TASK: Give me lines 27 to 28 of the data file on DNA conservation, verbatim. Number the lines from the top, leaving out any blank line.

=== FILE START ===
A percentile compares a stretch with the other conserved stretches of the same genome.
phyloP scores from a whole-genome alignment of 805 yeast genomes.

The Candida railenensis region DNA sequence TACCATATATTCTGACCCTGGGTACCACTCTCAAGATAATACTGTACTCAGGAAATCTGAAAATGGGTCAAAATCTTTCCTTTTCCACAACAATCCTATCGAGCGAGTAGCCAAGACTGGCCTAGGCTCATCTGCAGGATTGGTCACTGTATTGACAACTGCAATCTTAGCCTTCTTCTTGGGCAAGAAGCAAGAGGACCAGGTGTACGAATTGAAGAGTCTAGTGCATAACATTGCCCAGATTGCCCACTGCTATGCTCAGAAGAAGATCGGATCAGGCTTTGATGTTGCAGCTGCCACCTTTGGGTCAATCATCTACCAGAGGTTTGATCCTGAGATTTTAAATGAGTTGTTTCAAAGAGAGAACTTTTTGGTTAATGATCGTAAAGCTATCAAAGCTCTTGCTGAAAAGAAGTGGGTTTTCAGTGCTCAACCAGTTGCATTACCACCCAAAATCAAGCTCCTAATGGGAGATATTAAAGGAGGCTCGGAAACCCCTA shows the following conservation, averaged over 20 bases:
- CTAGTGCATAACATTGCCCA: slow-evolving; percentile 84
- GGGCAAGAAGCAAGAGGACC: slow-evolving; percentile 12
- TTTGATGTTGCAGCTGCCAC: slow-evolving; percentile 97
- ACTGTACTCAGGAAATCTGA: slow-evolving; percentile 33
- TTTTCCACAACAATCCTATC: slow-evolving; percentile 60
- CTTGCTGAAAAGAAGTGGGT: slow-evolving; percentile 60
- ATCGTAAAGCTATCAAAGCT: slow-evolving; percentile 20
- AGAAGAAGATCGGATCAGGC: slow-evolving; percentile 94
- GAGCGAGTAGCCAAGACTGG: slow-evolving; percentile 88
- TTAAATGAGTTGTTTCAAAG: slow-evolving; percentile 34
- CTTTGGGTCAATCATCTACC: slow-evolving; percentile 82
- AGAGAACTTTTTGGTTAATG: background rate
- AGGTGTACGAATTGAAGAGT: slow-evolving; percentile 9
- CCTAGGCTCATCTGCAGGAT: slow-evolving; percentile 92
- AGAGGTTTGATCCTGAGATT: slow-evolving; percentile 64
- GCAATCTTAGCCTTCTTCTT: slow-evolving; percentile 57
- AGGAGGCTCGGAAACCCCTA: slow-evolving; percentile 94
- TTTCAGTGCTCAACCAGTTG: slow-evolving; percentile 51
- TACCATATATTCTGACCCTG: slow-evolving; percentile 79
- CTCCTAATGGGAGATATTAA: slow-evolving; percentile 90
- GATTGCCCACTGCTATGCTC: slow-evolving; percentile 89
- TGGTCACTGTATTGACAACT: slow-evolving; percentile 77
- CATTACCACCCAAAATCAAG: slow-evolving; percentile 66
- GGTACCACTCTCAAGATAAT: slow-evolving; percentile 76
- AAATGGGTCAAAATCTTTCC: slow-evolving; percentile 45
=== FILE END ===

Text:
- GGTACCACTCTCAAGATAAT: slow-evolving; percentile 76
- AAATGGGTCAAAATCTTTCC: slow-evolving; percentile 45